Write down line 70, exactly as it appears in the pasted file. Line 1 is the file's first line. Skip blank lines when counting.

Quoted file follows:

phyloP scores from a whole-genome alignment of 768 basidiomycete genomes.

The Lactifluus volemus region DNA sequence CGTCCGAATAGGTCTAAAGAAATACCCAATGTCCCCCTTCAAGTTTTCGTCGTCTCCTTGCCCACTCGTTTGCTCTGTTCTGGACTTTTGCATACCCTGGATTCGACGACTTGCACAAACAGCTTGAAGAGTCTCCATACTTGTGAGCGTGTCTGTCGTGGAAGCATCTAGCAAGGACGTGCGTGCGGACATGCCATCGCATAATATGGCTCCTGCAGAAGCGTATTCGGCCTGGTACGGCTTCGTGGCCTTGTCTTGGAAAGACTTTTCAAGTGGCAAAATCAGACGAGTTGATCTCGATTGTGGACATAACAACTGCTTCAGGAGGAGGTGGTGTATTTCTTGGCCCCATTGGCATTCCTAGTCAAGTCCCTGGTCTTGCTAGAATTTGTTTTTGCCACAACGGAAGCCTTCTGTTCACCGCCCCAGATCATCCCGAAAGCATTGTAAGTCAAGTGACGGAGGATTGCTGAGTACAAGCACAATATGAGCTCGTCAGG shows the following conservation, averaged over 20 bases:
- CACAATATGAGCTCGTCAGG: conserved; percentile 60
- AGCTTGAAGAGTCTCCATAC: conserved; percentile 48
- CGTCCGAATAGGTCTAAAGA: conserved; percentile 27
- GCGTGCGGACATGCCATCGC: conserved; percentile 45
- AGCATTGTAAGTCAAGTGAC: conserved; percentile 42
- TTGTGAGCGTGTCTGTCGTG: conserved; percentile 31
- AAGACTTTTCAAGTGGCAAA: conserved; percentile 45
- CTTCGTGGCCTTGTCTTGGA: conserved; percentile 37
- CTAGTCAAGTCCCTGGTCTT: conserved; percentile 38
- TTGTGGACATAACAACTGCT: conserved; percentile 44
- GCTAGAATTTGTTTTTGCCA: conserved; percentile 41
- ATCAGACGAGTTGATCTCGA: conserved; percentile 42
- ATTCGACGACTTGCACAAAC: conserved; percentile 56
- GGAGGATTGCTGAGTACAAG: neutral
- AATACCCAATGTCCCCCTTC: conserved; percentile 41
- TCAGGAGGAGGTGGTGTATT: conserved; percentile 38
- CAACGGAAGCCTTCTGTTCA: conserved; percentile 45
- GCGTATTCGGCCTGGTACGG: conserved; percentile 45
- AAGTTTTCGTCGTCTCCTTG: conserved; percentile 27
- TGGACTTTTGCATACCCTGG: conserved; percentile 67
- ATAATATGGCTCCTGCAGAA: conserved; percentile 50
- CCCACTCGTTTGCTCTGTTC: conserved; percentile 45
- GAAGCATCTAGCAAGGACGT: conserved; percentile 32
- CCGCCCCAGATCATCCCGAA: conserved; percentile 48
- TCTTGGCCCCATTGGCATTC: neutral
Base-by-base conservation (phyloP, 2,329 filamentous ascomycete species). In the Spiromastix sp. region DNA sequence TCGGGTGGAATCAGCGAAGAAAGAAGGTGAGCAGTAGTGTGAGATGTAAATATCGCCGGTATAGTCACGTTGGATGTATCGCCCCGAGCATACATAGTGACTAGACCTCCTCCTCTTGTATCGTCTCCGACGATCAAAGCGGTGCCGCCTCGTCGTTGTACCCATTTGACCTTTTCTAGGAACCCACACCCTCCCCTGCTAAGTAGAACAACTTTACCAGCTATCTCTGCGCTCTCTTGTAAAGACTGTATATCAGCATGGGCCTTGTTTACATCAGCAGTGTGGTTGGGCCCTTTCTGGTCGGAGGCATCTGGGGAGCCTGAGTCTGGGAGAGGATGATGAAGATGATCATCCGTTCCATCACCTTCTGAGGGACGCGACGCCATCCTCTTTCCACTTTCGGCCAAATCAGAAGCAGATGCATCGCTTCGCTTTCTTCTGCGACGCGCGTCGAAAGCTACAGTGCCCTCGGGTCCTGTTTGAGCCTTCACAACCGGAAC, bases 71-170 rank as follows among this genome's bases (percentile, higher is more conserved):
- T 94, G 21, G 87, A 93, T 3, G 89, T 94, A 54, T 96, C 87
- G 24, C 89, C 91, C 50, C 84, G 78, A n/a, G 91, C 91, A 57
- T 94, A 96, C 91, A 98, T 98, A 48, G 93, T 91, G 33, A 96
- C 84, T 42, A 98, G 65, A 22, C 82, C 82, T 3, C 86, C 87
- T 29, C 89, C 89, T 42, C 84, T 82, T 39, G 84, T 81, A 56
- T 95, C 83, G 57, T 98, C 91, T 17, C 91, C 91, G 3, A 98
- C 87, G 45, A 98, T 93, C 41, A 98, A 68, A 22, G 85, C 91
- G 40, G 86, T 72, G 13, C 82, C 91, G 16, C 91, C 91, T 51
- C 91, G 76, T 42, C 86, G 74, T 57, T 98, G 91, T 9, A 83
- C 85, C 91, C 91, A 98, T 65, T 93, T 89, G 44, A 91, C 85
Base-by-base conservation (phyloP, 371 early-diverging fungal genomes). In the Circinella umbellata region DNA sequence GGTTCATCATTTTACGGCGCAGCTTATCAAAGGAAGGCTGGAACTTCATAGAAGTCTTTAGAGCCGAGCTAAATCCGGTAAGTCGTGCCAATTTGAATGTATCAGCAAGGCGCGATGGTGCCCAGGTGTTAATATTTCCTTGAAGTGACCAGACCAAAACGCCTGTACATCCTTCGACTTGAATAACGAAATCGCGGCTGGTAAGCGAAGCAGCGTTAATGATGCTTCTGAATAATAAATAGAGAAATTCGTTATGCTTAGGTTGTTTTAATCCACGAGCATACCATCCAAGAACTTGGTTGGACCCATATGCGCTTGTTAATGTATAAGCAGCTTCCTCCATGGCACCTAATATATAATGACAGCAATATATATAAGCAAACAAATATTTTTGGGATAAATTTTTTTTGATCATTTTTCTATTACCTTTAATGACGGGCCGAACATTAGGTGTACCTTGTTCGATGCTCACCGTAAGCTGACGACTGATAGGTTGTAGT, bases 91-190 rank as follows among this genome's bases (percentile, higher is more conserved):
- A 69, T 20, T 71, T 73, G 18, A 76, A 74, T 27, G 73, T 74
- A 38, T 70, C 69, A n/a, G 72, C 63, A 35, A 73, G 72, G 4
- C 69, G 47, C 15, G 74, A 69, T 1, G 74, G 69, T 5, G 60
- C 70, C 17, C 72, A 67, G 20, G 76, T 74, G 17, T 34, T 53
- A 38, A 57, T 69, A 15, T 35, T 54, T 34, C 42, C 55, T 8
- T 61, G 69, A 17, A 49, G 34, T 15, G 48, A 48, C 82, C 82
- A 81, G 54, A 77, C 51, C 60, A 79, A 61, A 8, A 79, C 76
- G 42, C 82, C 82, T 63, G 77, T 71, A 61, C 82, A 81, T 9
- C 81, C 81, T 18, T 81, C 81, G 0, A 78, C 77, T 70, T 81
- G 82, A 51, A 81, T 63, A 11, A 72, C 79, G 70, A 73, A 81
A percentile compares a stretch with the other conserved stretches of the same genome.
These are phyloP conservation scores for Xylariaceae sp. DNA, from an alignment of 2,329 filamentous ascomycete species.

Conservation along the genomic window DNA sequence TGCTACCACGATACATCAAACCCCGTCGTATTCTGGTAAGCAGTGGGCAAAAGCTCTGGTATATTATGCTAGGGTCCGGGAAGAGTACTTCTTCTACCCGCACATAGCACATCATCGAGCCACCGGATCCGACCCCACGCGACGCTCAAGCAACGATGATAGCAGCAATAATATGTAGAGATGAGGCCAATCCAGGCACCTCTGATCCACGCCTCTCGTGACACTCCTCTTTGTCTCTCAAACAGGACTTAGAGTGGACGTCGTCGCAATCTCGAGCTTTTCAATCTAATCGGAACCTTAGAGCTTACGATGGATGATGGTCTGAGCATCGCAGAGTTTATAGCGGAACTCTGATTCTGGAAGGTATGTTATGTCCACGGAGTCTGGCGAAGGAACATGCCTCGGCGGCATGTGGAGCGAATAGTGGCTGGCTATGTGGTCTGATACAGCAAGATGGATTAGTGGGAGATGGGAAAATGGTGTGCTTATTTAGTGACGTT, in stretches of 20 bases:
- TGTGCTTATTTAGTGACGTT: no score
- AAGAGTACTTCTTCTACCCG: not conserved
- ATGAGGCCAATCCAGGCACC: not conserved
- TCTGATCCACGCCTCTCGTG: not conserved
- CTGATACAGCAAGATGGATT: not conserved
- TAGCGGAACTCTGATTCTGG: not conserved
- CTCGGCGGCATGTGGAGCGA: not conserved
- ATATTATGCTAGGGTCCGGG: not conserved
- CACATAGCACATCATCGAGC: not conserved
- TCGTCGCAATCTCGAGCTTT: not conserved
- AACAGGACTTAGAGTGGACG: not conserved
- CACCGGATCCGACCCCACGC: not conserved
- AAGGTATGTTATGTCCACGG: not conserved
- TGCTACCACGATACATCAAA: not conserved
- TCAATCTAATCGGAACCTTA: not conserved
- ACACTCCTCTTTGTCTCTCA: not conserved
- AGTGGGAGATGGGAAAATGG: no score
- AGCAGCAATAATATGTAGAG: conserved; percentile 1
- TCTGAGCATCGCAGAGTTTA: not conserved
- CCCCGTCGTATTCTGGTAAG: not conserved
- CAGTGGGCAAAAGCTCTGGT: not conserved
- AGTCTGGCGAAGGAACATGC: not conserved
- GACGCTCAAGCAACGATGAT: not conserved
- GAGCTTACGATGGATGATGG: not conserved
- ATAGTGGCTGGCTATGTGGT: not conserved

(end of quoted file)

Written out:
- AGCAGCAATAATATGTAGAG: conserved; percentile 1